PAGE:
A166135


Number of possible paths to each node that lies along the edge of a cut 4nomial tree, that is rooted one unit from the cut.


1



1, 1, 3, 7, 22, 65, 213, 693, 2352, 8034, 28014, 98505, 350548, 1256827, 4542395, 16517631, 60417708, 222087320, 820099720, 3040555978, 11314532376, 42243332130, 158196980682, 594075563613, 2236627194858, 8440468925400
(list;
graph;
refs;
listen;
history;
text;
internal format)



OFFSET

1,3


COMMENTS

This is the third member of an infinite series of infinite series, the first two being the Catalan and Motzkin integers. The Catalan numbers lie on the edge of cut 2nomial trees, Motzkin integers on the edge of cut 3nomial trees.
a(n) is the number of increasing unarybinary trees with associated permutation that avoids 213. For more information about increasing unarybinary trees with an associated permutation, see A245888.  Manda Riehl, Aug 07 2014
Number of positive walks with n steps {2,1,1,2} starting at the origin, ending at altitude 1, and staying strictly above the xaxis.  David Nguyen, Dec 16 2016


LINKS

G. C. Greubel, Table of n, a(n) for n = 1..1000
Cyril Banderier, Christian Krattenthaler, Alan Krinik, Dmitry Kruchinin, Vladimir Kruchinin, David Tuan Nguyen, Michael Wallner, Explicit formulas for enumeration of lattice paths: basketball and the kernel method, arXiv:1609.06473 [math.CO], 2016.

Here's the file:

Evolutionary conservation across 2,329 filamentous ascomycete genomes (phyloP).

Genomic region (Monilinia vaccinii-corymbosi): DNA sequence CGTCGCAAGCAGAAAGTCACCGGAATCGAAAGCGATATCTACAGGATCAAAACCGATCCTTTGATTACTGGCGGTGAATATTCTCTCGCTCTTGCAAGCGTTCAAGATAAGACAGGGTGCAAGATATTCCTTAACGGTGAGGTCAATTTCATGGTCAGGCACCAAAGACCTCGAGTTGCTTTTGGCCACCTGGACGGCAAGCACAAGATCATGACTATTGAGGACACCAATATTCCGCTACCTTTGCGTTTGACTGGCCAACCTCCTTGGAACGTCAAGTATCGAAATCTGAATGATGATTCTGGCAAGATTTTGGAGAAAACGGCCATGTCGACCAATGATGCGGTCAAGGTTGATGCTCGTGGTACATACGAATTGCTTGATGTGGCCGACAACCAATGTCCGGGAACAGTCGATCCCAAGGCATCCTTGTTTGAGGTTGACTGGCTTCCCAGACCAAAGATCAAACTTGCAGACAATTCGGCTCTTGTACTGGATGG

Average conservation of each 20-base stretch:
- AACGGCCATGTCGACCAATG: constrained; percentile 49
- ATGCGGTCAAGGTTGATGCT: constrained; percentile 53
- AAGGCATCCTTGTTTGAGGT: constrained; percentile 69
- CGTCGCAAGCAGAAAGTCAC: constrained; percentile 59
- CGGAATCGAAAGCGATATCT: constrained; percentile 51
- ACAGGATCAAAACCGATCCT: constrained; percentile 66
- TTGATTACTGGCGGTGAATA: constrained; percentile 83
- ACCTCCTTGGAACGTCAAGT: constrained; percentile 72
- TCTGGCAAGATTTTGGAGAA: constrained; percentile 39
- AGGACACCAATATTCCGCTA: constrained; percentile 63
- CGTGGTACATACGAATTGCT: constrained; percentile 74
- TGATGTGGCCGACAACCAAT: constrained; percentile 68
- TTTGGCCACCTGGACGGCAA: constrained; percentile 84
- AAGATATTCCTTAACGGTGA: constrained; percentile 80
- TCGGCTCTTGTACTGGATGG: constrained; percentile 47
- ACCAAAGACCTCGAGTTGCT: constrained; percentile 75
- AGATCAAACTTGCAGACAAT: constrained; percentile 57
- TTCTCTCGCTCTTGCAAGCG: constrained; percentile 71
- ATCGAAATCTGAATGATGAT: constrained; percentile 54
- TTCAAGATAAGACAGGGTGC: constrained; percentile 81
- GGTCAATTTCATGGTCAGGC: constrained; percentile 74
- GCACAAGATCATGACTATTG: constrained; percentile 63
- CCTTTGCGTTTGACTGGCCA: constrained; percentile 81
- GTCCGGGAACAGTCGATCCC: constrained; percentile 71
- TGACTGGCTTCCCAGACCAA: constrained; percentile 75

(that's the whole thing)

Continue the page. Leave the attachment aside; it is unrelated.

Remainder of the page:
Jérémie Bettinelli, Éric Fusy, Cécile Mailler, Lucas Randazzo, A bijective study of Basketball walks, arXiv:1611.01478 [math.CO], 2016.
Rick Jarosh, Illustration of 4nomial graph The series is the one at the top.
Rick Jarosh, First 4096 terms of the series in a text file.
Rick Jarosh, Illustrates the sequence in context. The above reference gives the first 16 terms of the first 128 sequences in the family, of which this sequence is the third, the first being the Catalan numbers, the second the Motzkin integers, the fourth A104632.


FORMULA

a(n) = ((36*n+18)*A092765(n) + (11*n+9)*A092765(n+1))/(2*(5*n+3)*(2*n+3)) (based on guessed recurrence).  Mark van Hoeij, Jul 14 2010
A(x) satisfies A(x)+A(x)^2 = A000108(x)1, a(n) = (1/n)*Sum_{k=1..n} (1)^(k+1) * C(2*n,nk)*C(2*k2,k1).  Vladimir Kruchinin, May 12 2012
G.f.: (sqrt((2  2*sqrt(14*x)  3*x)/x)  1)/2.  Benedict W. J. Irwin, Sep 24 2016
a(n) ~ 4^n/(sqrt(5*Pi)*n^(3/2)).  Vaclav Kotesovec, Sep 25 2016
Conjecture: 2*n*(2*n+1)*a(n) + (17*n^253*n+24)*a(n1) + 6*(13*n^2+43*n36)*a(n2)  108*(2*n5)*(n3)*a(n3) = 0.  R. J. Mathar, Oct 08 2016
a(n) = (1/n)*Sum_{k=0..n} binomial(n,k)*binomial(n,2*n3*k1).  David Nguyen, Dec 31 2016
From Alexander Burstein, Dec 12 2019: (Begin)
1 + x*A(x) = 1/C(x*C(x)^2), where C(x) is the g.f. of A000108.
F(x) = x*(1+x*A(x)) = x/C(x*C(x)^2) is a pseudoinvolution, i.e., the series reversion of x*(1 + x*A(x)) is x*(1  x*A(x)).
The Bsequence of F(x) is A069271, i.e., F(x) = x + x*F(x)*A069271(x*F(x)). (End)


MAPLE

seq( add(binomial(n, k)*binomial(n, 2*n3*k1), k=0..n)/n, n=1..30); # G. C. Greubel, Dec 12 2019


MATHEMATICA

Rest[CoefficientList[Series[(Sqrt[(22Sqrt[14x]3x)/x]1)/2, {x, 0, 30}], x]] (* Benedict W. J. Irwin, Sep 24 2016 *)


PROG

(PARI) vector(30, n, sum(k=0, n, binomial(n, k)*binomial(n, 2*n3*k1))/n ) \\ G. C. Greubel, Dec 12 2019
(MAGMA) [(&+[Binomial(n, k)*Binomial(n, 2*n3*k1): k in [0..n]])/n : n in [1..30]]; // G. C. Greubel, Dec 12 2019
(Sage) [sum(binomial(n, k)*binomial(n, 2*n3*k1) for k in (0..n))/n for n in (1..30)] # G. C. Greubel, Dec 12 2019


CROSSREFS

A055113 is the third sequence from the top of the graph illustrated above.
Cf. A000108, A001006, A126120.
Sequence in context: A079120 A092566 A036719 * A007595 A148681 A148682
Adjacent sequences: A166132 A166133 A166134 * A166136 A166137 A166138


KEYWORD

nonn


AUTHOR

Rick Jarosh (rick(AT)jarosh.net), Oct 08 2009


STATUS

approved